Monday, November 28, 2011

Shaken Not Stirred

Martinis are a favorite around here.  PamaTinis, featured in the previous post, are standard happy hour fare, running neck and neck with the classic olive martini.  There is, without a doubt, an art to making a really great martini.  Most bars use too much vermouth or none at all.  The trick to the perfect martini is just the right amount of vermouth, vigorous shaking and good quality olives.  You want fresh vermouth too.  A bottle sits a long time on most bars and it will go stale.  Replace it ever so often even if it’s not empty.  For a while there, we were having a terrible time finding good olives.  They were hard, thick skinned, or bitter.  One drawback of living on an island is that we sometimes have limited supplies available to us.  We have settled on Iberia Spanish Olives, the small, pimento stuffed variety.  Scott is a purist and likes the solitary olive floating in the drink.  Suzi wants at least 3 olives, preferably speared on a toothpick, and if they happen to be stuffed with bleu cheese, that is even better.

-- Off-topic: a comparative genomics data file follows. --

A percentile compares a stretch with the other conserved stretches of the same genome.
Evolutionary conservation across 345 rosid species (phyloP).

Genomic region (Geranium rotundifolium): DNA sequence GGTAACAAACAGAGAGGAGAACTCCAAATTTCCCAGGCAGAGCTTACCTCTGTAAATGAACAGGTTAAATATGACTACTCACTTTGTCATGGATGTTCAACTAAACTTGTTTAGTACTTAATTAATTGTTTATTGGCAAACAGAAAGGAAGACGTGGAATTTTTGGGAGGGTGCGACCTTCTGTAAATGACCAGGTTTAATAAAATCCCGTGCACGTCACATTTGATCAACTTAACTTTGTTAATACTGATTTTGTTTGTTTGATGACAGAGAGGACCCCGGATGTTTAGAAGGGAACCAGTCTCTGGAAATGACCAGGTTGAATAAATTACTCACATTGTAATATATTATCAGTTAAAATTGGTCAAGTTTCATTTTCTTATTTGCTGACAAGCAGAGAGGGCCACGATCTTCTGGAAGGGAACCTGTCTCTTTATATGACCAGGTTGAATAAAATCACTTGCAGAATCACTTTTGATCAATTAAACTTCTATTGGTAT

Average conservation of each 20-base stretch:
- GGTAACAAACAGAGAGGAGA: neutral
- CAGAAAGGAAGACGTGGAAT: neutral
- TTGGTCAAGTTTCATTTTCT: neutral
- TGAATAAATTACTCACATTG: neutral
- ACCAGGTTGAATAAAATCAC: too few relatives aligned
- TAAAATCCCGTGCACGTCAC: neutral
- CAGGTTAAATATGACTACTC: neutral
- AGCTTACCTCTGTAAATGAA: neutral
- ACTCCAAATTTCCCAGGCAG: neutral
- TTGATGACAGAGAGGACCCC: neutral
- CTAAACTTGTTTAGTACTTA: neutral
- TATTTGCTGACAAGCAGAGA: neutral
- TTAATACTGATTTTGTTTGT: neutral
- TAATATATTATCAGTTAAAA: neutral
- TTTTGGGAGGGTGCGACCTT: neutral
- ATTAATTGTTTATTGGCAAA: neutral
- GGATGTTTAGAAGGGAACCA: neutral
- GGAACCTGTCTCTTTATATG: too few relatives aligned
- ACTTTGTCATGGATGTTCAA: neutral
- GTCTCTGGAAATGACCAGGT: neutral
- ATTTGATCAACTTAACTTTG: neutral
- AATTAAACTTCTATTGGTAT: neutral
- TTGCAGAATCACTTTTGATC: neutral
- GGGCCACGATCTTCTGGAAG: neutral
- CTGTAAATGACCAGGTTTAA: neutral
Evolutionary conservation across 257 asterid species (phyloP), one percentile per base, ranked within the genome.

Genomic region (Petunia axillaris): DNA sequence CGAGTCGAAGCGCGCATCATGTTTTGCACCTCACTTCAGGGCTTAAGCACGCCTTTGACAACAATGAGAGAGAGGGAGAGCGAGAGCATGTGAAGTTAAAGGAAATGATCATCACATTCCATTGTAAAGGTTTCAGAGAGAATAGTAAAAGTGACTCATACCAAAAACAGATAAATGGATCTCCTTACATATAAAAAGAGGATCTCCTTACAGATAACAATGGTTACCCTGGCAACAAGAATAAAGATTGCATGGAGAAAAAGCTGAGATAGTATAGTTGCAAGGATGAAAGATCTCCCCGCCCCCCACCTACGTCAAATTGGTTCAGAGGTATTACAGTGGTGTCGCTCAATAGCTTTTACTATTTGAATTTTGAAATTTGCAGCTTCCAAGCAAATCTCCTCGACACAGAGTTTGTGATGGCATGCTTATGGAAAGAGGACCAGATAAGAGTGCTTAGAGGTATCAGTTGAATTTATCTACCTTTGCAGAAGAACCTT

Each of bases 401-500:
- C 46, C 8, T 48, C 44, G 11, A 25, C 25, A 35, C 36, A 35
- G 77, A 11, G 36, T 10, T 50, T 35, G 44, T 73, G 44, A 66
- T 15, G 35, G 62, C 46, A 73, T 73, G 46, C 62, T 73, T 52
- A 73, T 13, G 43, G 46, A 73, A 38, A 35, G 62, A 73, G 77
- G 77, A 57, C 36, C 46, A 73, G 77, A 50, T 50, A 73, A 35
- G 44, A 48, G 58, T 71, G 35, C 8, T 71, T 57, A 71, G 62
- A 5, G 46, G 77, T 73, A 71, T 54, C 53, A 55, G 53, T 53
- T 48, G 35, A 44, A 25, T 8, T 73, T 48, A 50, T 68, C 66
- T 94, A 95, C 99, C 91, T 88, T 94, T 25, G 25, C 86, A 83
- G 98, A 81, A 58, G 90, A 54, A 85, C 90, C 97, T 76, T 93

Classic Olive Martini

3 shots Vodka
Dry Vermouth … measurements can get tricky as this is really a taste thing.  You can experiment, but Scott says he gives it somewhere between “Threaten” and a “Splash.”  (Approximately ½ teaspoon at most for a 3 oz martini would be a good guideline.) 

Pour liquids into shaker, add ice and shake vigorously.  (The shaking is key here.  It is important to “bruise” the liquor, basically meaning, it becomes well aerated.)  Serve in chilled up glasses with olive(s) for garnish.

Remember, we use soup bowl glasses.  If your up glasses are smaller, you might need to cut back on the measurements or use a sidecar for the extra.

To make a dirty martini, instead of putting olive juice in the drink itself, try putting a juicy olive in the shaker along with the ice and other ingredients.

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